A murder in the small Montana town of Sage Bluff reignites an investigation into the decades-old disappearance of two valuable Thomas Moran paintings.
Artist and debut author Cherry puts down her paintbrushes long enough to deliver a whodunit. Modern-day drug trafficking, stolen artworks, a 1918 murder witnessed by then-11-year-old John Running Bear at rural Montana’s Benedict’s Mission School for Native Americans, and a large cast of players are woven together, providing unifying threads back and forth between 1918 and the present. Jessie O’Bourne, a successful, 30-something artist, returns to her hometown (with her constant and cantankerous companion, Jack, a large, orange tomcat) to judge an art contest. When she pulls her old pickup truck to the side of the road to sketch some pastoral scenes, she discovers a limp and badly beaten young woman, Amber Reynolds, dumped and hidden among bales of hay next to her father’s barn. And so begins a series of murders that baffles the Sage Bluff police and questions the integrity of almost every character in this tale. Add in two romantic interests for Jessie (local Sgt. Russell Bonham, with whom she has a long, complicated back story, and FBI agent Grant Kennedy from the bureau’s art theft division), along with a few nicely placed misdirections, and the intricate story moves along at a fast clip. Cherry brings her artistic expertise and perceptions to the mystery genre—Jessie sees the world in vibrant splashes of color waiting to be recreated on canvas—and offers a bit of art history along the way . . .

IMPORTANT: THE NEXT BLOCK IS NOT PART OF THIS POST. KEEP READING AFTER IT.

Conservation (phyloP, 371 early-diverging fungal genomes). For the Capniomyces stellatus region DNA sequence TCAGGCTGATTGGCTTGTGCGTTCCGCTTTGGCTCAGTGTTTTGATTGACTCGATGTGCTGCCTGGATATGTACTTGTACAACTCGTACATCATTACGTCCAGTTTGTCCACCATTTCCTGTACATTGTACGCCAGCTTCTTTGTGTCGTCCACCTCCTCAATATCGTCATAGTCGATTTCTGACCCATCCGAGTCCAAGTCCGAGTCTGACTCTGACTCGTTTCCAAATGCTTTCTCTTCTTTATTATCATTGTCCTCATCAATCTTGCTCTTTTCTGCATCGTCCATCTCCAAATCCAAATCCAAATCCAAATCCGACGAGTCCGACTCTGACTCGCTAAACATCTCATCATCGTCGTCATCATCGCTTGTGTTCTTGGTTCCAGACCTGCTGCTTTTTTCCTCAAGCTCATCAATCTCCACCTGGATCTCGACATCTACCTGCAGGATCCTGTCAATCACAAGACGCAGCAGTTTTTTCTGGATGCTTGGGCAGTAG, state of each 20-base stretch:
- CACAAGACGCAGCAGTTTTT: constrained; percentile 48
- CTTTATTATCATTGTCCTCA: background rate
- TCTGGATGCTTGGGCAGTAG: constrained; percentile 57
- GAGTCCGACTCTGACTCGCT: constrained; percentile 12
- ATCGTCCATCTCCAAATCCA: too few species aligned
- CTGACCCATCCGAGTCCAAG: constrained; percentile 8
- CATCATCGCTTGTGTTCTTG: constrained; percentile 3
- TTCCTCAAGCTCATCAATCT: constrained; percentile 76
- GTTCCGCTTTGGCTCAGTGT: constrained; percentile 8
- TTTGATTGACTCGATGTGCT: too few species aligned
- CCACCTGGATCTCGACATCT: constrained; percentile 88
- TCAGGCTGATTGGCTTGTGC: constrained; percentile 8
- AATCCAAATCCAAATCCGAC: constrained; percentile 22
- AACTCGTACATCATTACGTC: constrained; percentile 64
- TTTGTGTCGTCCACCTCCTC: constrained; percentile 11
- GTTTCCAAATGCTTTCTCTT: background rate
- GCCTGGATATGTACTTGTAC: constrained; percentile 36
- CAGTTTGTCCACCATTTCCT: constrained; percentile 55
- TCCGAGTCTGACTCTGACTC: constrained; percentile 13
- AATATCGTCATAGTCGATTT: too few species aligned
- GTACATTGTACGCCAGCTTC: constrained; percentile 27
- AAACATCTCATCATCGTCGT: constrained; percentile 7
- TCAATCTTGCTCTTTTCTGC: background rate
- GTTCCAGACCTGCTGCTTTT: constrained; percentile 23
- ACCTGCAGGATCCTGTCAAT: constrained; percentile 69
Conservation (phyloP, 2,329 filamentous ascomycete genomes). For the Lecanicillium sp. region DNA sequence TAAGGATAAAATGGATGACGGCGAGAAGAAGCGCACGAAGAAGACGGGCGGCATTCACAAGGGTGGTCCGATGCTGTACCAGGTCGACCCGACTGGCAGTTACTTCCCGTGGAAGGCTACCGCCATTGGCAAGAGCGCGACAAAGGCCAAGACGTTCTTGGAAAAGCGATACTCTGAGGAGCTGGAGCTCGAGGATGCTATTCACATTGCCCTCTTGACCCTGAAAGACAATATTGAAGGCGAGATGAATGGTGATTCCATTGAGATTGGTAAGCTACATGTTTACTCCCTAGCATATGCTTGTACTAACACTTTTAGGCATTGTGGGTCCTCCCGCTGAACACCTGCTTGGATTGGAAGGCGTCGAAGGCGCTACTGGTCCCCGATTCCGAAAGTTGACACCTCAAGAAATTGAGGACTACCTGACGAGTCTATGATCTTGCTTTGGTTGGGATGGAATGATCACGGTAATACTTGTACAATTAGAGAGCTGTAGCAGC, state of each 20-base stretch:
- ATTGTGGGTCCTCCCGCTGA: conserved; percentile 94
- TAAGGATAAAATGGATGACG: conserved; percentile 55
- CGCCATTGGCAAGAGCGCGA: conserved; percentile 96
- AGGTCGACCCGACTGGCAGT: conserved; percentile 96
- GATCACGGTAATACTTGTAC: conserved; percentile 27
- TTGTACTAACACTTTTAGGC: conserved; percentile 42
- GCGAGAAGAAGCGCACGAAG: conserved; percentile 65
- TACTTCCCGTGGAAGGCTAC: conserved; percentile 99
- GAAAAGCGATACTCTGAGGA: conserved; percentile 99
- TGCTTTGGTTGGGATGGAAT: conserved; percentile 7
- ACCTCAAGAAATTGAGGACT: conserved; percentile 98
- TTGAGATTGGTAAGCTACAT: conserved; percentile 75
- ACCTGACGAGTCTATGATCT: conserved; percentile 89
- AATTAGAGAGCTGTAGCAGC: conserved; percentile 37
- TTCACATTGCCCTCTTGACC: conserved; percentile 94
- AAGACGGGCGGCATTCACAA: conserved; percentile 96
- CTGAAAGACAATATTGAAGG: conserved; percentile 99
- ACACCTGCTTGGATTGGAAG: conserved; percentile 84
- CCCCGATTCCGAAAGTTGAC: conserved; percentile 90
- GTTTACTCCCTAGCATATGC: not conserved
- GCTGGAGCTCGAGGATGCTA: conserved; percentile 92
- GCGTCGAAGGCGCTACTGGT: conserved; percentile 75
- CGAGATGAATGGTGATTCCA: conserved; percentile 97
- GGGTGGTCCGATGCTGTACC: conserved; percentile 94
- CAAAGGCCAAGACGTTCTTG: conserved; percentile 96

The author saves a few surprises for the end in this enjoyable art mystery.